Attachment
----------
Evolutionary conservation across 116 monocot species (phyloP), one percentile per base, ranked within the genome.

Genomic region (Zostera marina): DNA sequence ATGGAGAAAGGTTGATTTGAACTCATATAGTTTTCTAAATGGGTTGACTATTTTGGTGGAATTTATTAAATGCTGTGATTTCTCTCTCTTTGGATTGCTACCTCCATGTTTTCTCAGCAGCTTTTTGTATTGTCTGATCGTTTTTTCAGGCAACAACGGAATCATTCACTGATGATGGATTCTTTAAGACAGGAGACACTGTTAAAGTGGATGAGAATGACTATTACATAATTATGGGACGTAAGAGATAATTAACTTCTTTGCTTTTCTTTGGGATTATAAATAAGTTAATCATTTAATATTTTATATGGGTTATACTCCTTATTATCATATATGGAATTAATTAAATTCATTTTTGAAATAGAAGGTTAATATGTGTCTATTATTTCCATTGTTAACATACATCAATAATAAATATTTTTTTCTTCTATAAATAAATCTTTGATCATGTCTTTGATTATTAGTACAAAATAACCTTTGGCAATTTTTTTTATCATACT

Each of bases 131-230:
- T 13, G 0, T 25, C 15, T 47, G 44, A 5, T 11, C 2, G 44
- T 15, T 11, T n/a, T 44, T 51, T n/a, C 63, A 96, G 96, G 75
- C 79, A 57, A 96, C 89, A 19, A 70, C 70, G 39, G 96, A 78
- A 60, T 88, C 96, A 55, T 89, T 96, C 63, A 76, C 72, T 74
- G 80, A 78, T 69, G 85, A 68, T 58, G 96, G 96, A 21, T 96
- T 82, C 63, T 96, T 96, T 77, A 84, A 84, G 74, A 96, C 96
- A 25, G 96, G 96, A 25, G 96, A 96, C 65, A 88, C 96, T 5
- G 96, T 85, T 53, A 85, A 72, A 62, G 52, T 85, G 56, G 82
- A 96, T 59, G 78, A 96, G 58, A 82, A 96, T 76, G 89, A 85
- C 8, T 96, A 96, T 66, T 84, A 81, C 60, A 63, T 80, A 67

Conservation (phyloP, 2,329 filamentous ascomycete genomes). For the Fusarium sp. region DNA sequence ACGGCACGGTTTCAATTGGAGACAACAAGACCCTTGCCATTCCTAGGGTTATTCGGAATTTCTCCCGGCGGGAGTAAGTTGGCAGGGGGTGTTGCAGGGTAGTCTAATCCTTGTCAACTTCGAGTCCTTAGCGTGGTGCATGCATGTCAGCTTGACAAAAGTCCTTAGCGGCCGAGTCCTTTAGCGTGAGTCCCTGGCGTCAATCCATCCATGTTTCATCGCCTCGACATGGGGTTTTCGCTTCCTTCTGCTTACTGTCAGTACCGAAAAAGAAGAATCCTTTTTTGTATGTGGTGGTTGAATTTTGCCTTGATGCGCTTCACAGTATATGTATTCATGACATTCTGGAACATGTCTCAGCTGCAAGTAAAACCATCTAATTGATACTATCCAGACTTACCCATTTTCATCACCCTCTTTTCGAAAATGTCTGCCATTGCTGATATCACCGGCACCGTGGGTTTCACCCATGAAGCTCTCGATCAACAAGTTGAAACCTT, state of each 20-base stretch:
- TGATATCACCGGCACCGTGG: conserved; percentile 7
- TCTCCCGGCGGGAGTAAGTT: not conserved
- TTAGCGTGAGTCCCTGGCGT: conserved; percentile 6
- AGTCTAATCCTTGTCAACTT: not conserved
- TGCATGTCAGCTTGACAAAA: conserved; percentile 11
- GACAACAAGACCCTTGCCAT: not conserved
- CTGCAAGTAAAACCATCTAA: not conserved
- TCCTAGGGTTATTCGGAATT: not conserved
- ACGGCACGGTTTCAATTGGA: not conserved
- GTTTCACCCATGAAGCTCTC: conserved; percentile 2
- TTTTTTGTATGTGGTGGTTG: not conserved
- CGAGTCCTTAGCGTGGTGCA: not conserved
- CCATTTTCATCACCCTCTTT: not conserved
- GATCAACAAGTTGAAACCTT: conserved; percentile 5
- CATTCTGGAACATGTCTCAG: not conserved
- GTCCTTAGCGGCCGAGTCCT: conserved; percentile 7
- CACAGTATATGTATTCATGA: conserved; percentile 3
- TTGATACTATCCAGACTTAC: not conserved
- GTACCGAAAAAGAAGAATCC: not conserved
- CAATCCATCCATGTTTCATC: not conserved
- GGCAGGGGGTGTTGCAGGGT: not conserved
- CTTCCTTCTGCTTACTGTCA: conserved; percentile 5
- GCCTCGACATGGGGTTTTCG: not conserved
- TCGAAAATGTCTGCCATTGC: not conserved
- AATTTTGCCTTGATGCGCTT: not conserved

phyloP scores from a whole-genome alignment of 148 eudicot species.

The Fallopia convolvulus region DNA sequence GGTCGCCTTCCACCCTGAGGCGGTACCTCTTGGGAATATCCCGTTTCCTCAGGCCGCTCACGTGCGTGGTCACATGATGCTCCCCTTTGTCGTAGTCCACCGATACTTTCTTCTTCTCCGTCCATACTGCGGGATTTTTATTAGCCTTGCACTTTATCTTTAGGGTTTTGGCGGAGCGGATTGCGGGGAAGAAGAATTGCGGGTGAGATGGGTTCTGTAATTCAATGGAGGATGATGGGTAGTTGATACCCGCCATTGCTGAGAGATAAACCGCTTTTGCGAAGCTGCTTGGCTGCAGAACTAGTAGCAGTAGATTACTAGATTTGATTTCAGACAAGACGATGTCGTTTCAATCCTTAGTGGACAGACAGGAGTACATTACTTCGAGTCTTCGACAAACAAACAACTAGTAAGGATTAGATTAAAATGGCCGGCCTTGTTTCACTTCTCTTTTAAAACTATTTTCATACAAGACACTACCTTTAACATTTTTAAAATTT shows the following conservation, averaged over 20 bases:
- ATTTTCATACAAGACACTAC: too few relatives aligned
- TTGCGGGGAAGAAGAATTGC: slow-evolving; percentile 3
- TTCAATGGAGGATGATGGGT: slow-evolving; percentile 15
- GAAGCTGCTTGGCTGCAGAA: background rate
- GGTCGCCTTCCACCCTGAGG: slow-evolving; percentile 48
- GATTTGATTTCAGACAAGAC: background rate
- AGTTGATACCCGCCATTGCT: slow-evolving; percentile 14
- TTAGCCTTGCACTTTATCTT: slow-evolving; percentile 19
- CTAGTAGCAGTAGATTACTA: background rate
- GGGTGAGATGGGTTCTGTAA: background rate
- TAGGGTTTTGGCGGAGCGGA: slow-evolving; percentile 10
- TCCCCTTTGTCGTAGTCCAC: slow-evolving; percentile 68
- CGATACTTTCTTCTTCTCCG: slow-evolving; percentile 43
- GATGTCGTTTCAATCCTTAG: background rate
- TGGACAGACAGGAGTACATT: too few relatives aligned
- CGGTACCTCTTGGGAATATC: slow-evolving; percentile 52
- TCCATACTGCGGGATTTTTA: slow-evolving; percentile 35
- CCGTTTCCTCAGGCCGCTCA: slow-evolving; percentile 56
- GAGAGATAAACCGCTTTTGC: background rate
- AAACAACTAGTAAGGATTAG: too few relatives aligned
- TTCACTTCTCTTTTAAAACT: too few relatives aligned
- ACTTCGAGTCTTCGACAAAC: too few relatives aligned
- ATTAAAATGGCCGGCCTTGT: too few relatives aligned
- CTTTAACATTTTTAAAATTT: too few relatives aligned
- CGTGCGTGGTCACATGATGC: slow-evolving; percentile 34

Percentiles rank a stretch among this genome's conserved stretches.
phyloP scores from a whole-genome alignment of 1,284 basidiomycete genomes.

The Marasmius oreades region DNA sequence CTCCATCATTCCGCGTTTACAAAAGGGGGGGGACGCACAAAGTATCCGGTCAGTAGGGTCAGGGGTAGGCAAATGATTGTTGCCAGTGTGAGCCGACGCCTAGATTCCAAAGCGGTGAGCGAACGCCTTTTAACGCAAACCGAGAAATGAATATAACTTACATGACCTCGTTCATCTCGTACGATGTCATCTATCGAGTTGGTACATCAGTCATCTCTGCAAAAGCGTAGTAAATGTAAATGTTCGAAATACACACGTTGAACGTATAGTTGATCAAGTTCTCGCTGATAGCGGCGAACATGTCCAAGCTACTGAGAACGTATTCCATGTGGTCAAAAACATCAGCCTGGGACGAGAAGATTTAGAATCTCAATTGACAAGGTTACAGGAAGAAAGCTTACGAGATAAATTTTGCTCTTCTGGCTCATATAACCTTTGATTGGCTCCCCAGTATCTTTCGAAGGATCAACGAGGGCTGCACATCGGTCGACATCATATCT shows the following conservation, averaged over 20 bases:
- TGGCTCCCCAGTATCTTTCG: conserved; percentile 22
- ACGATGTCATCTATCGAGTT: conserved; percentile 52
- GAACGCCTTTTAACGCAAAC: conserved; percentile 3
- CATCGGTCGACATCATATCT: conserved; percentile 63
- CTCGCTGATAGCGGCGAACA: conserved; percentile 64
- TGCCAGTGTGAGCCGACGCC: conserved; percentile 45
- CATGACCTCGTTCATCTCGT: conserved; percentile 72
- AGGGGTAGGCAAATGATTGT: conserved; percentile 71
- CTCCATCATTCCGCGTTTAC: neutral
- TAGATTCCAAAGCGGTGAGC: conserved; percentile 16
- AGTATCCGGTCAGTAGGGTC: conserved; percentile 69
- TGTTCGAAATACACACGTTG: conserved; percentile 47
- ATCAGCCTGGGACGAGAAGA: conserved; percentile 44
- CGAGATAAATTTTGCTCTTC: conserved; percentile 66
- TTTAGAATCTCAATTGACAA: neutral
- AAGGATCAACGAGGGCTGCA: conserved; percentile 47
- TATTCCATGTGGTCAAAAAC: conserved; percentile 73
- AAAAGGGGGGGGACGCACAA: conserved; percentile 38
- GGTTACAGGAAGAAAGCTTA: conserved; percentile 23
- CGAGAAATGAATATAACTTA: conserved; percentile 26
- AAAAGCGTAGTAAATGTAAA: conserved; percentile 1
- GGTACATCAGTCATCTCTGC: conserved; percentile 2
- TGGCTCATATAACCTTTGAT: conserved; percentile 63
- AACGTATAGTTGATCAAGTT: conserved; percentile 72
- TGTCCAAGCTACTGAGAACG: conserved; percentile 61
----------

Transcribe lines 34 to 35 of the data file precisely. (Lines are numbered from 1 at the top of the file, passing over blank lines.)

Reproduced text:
- CAATCCATCCATGTTTCATC: not conserved
- GGCAGGGGGTGTTGCAGGGT: not conserved